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Archives of Orthopaedic and Trauma Surgery

, Volume 138, Issue 11, pp 1533–1539 | Cite as

Retaining or excising the supraspinatus tendon in complex proximal humeral fractures treated with reverse prosthesis: a biomechanical analysis in two different designs

  • Joan Miquel
  • F. Santana
  • E. Palau
  • M. Vinagre
  • K. Langohr
  • A. Casals
  • C. Torrens
Trauma Surgery
  • 60 Downloads

Abstract

Purpose

We aimed to biomechanically evaluate the effect of the supraspinatus tendon on tuberosity stability using two different reverse shoulder arthroplasty (RSA) models for complex proximal humeral fractures (PHFs).

Methods

Four-part proximal humeral fractures were simulated in 20 cadaveric shoulders. Two different RSA designs were implemented: a glenosphere-medialized model and a glenosphere-lateralized model. Tuberosities were reconstructed, and displacement of bony fragments was measured (mm) by placing three sensors: in the humeral diaphysis (D), in the greater tuberosity (GT), and in the lesser tuberosity (LT). Axial forces were induced and measured in Newton (N). The test was performed twice in each specimen, with and without the supraspinatus tendon. The regression line (RL) was measured in mm/N.

Results

In the medialized model, the GT–D displacement was greater in the supraspinatus preserving model than that in the tendon excision model (p < 0.001), as well as for the LT–D displacement (p < 0.001). In the lateralized model, GT–D displacement and GT–LT distance were greater in the preserving model than that in the excision model (p < 0.001, p = 0.04).

Conclusion

The supraspinatus tendon resection leads to a more biomechanically stable tuberosity construct when performing RSA for PHFs, while the rest of the rotator cuff tendons (infraspinatus and teres minor) are retained in the greater tuberosity.

Level of evidence

Basic science study. Cadaveric study.

Keywords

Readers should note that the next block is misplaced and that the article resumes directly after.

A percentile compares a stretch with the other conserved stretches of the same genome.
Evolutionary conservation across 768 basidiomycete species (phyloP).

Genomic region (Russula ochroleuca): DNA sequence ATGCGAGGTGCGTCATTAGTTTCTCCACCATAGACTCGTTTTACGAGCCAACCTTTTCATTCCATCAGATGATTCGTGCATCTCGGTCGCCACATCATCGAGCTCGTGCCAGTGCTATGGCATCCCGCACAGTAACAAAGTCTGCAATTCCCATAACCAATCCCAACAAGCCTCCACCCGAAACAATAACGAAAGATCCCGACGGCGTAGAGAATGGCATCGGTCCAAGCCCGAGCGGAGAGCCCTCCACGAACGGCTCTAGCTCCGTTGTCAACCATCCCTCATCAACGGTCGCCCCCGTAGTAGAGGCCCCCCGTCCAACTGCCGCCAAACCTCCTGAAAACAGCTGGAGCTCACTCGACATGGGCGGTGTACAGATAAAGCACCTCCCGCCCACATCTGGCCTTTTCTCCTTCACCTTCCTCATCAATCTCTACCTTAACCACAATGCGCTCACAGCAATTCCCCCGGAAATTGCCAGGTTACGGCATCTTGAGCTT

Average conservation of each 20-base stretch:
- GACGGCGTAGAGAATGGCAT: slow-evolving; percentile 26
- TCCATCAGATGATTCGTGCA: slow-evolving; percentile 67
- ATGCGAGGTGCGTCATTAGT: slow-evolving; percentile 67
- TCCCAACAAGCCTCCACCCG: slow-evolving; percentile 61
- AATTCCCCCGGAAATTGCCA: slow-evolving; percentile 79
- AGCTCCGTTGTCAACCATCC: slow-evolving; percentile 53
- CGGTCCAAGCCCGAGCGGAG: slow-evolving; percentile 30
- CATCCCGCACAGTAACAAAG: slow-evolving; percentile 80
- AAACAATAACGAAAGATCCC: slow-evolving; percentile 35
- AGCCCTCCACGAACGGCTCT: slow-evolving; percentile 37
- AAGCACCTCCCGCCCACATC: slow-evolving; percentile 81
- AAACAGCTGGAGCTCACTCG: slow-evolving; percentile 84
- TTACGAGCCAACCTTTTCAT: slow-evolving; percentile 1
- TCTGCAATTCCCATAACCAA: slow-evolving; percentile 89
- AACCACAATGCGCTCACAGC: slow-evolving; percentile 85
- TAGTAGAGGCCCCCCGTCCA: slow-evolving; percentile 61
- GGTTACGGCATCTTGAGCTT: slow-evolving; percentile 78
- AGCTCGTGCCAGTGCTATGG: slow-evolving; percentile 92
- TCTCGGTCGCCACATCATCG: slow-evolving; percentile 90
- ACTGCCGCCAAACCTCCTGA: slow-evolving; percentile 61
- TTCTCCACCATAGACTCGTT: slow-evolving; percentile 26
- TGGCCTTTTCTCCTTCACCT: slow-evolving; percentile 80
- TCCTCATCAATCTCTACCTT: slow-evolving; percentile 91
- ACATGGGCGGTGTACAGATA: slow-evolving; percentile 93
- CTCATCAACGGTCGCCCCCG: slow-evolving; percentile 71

Tuberosity reconstruction Reverse shoulder arthroplasty Supraspinatus Cadaveric study Rotator cuff excision Complex proximal humeral fractures 

Notes

Compliance with ethical standards

Conflict of Interest

The authors declare that they have no conflict of interest.

Ethical approval

This article does not contain any studies with human participants or animals performed by any of the authors.

Supplementary material

402_2018_3016_MOESM1_ESM.xlsx (23 kb)
Supplementary material 1 (XLSX 22 KB)

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Copyright information

© Springer-Verlag GmbH Germany, part of Springer Nature 2018

Authors and Affiliations

  • Joan Miquel
    • 1
  • F. Santana
    • 2
  • E. Palau
    • 3
  • M. Vinagre
    • 4
  • K. Langohr
    • 5
    • 6
  • A. Casals
    • 4
    • 7
  • C. Torrens
    • 2
  1. 1.Orthopaedics and Trauma DepartmentConsorci Sanitari de l’AnoiaIgualadaSpain
  2. 2.Orthopaedics and Trauma DepartmentParc de Salut Mar. Barcelona, Universitat Autònoma de BarcelonaBarcelonaSpain
  3. 3.Orthopaedics and Trauma DepartmentHospital de ViladecansBarcelonaSpain
  4. 4.Center of Research of Biomedical Engineering Universitat Politècnica de CatalunyaBarcelonaSpain
  5. 5.Integrative Pharmacology and Systems Neuroscience Research GroupNeurosciences Research Program, Hospital del Mar Medical Research Institute (IMIM)BarcelonaSpain
  6. 6.Department of Statistics and Operations ResearchUniversitat Politècnica de Barcelona/BarcelonatechBarcelonaSpain
  7. 7.Institute for Bioenginering of Catalonia (IBEC)The Barcelona Institute of Science and TechnologyBarcelonaSpain

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